Thursday, August 23, 2012

Review: Fifty Shades Darker by E. L. James

Title: Fifty Shades Darker
Author: E.L. James
Series: Fifty Shades #2
Pages: 537
Publisher: The Writer's Coffee Shop
Date Published: September 5, 2011
Format: Paperback
Genre: Erotic Romance
Source: Target...but I shouldn't have bothered

Daunted by the singular tastes and dark secrets of the beautiful, tormented young entrepreneur Christian Grey, Anastasia Steele has broken off their relationship to start a new career with a Seattle publishing house. But desire for Christian still dominates her every waking thought, and when he proposes a new arrangement, Anastasia cannot resist. They rekindle their searing sensual affair, and Anastasia learns more about the harrowing past of her damaged, driven and demanding Fifty Shades. While Christian wrestles with his inner demons, Anastasia must confront the anger and envy of the women who came before her, and make the most important decision of her life. 

My Review:

I admit that I was swept away by Fifty Shades of Grey. Christian's cold and enigmatic personality really intrigued me and I loved the highs and lows of the beginnings of Ana and Christian's relationship. I've never really been exposed to the kind of BDSM that James describes and the complicated web of emotions that Ana felt about Christian because of it. I admit it...the Red Room of Pain held my attention and had me on the edge of my seat to see just what was going to happen. And it was HOT. But here's where I'm going to lose all of you fans of the series. I don't think book two stood up to book one. At all. Not only was it sorely lacking in any of the "kinky effery" that made book one so outrageous, but the plot devolves into angst-filled whining and somber moping. And the entire time I found myself bored and getting irritated at the repetitive inner monologue running through Ana's head.

My favorite part of the entire book would have to be the sexy emails. I loved them. They actually gave me hope that Christian and Ana could potentially be a successful healthy couple. The emails were full of personality and cuteness and made me want to have an illicit work relationship just so that I could have someone to send my flirty emails to. I think there's probably been more filthy emails sent because of this book than have been sent since sexting was created and I give James props for that. I actually found myself looking forward in the book to see if there were any more email segments, and you know that something is awesome when I'm skipping ahead just to find them.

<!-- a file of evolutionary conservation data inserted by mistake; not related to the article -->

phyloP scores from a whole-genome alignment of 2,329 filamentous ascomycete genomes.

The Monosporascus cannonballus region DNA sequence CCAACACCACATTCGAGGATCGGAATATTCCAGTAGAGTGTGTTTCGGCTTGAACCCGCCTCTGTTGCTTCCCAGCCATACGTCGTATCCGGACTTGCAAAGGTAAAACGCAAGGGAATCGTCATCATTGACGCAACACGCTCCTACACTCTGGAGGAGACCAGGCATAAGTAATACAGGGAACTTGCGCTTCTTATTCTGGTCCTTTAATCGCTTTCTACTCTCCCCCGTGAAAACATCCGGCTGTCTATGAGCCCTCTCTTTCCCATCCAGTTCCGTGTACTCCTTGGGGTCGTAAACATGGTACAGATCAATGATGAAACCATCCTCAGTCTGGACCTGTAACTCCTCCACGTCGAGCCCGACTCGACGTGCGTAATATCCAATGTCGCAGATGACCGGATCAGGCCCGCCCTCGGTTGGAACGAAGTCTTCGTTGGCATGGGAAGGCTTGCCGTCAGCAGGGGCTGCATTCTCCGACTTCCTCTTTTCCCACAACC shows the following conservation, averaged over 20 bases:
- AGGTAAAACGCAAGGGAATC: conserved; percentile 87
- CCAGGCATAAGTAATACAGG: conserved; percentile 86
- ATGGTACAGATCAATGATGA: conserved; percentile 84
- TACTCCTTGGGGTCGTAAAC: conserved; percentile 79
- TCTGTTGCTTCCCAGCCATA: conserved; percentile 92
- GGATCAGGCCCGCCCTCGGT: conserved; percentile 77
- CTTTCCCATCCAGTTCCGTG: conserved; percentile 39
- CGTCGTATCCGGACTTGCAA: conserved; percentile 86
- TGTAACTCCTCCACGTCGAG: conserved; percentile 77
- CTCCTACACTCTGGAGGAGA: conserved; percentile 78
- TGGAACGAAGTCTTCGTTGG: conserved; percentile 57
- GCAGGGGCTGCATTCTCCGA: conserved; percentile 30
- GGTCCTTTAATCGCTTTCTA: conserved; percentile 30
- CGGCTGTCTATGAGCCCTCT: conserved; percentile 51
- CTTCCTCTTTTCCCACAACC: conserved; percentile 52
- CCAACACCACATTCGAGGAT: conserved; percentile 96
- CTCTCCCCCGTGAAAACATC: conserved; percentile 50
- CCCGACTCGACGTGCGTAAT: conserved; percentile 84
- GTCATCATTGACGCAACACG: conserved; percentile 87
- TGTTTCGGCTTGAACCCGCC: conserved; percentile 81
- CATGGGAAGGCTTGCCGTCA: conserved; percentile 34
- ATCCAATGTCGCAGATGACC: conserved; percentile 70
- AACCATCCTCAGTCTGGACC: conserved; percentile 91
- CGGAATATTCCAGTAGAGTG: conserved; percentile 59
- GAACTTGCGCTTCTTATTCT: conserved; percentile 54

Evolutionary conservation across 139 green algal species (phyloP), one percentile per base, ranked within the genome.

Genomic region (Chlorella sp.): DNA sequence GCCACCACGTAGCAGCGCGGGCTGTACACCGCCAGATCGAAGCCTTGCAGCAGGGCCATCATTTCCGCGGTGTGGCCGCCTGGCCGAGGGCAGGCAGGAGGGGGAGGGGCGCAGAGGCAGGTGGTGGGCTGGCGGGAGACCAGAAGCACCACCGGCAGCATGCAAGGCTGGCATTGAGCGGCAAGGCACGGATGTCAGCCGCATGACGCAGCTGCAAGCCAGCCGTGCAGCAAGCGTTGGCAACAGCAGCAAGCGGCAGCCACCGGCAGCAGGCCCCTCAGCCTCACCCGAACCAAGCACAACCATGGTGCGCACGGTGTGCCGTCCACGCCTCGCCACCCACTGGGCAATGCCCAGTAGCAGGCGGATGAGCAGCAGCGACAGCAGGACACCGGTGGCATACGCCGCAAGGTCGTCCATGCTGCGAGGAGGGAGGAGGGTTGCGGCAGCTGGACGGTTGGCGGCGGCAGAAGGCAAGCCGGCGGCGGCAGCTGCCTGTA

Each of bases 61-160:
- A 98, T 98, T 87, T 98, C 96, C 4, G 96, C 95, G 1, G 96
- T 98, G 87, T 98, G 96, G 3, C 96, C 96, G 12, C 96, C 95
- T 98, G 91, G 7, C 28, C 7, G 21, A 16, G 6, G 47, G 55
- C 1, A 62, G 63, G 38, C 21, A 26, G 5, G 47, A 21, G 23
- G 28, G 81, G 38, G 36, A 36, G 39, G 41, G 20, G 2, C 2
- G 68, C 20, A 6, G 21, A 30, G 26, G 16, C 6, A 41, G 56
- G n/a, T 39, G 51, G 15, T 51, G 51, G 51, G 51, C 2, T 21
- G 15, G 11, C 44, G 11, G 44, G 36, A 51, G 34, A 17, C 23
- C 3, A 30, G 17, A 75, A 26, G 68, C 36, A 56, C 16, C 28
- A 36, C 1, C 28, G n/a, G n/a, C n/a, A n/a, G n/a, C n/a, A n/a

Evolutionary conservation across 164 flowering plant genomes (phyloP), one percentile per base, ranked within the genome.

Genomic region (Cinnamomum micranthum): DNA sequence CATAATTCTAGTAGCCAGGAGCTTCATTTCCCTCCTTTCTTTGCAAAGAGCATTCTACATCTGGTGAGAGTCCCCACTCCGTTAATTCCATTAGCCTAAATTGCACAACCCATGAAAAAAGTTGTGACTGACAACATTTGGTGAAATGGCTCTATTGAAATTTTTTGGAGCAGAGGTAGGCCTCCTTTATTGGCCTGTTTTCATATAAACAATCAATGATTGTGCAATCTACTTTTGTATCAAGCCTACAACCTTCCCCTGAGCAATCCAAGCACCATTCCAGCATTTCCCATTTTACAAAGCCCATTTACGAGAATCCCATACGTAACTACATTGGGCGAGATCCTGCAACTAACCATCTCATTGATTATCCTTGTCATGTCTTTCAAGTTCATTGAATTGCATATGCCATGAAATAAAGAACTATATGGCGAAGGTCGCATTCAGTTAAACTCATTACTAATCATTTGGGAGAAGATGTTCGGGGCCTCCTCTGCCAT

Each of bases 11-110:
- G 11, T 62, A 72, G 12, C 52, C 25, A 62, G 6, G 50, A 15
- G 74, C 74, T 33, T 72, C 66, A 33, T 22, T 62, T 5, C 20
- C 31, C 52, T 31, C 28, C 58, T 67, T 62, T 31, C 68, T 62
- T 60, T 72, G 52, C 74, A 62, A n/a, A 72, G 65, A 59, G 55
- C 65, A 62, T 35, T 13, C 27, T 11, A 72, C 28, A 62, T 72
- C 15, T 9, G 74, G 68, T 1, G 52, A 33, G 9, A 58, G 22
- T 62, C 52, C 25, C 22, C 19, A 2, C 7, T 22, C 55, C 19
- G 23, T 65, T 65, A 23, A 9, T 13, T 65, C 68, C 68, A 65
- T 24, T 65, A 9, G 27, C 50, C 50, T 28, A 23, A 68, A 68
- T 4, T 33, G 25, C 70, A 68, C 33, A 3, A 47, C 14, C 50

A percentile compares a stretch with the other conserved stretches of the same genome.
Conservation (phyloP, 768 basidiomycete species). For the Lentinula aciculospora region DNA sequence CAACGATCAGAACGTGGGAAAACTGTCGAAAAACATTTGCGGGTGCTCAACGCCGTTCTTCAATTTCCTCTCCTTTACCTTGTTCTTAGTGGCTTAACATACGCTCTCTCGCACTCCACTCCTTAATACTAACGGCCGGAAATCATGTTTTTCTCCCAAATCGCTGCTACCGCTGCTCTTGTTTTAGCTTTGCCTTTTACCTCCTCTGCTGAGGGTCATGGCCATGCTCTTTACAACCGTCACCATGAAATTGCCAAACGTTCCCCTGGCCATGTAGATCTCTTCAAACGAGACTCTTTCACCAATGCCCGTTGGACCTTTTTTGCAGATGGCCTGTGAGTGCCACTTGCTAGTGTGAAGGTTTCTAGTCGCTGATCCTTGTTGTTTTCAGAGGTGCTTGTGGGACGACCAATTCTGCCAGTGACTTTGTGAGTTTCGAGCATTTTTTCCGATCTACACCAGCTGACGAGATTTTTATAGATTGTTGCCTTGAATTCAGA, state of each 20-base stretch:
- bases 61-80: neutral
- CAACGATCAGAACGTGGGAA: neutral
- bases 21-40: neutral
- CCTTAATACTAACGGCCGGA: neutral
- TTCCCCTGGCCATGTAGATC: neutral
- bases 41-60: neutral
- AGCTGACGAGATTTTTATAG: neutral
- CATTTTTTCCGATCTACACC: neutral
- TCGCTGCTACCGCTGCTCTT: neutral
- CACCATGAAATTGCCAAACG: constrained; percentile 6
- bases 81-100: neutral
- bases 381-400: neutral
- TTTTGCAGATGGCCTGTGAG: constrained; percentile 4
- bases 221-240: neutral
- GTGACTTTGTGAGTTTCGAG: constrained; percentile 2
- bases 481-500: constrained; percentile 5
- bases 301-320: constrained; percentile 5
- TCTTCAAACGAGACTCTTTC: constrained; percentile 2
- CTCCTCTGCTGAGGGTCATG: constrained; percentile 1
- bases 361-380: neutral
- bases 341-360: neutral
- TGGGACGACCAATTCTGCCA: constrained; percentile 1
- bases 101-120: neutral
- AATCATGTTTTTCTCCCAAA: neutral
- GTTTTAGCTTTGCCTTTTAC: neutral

That being said, there was a reason that I was skipping ahead. I was bored. I don't understand why so many people are obsessed with Christian Grey. I admit that I kind of fell in love with him against my own judgment in the first book because he was interesting AND seemed to have a past that was worth discovering. I liked that we got a chance to learn more about that past, and at first it actually made me like him more. But then I realized something. Christian Grey is deranged. It doesn't matter that his twisted past is what made him this way. He literally beats on women who look like his crackhead mother...which is a noted sign of certain serial killers and definitely of sociopathic personalities. Also it's extremely unrealistic that a LIFETIME of sexual perversion and psychological issues can be altered by the love and magical sexual skills of a 22 year old virgin. Seriously? What kind of message is that sending out to girls? It's okay that your boyfriend is an overbearing, narcissistic sociopath, you'll be able to tame those lifelong issues within weeks (as long as you are pure and innocent) then get married and live happily ever after because YOU changed him.

Ana is not a character that you should emulate. Sure...she wants to help Christian and to be in a relationship without compromising her own morals. That's admirable. The fact that she fails so miserably at it is what makes her a weak imitation of a real protagonist. I just got so frustrated being trapped in her head. She seemed so childish sometimes, even when talking about explicit things, so I felt like I was talking to a 10 year old about sex and it made me feel all squeeshy and gross. If she mentions her own inner goddess, librarian, etc. again I will grab her figurative self and shred it to itty bitty pieces in my paper shredder.  ALSO I am so unbelievably irritated that her nickname for Christian is actually "Fifty Shades". Dumb. Also kind of pretentious. And irritating. For one thing the nickname is longer than his real name. For another it makes the story seem even more angst-ridden than it already is and has me on the verge of jumping off my balcony every time she says "my poor fifty". Poor rich, sexy, handsome, well-loved sad little thing you.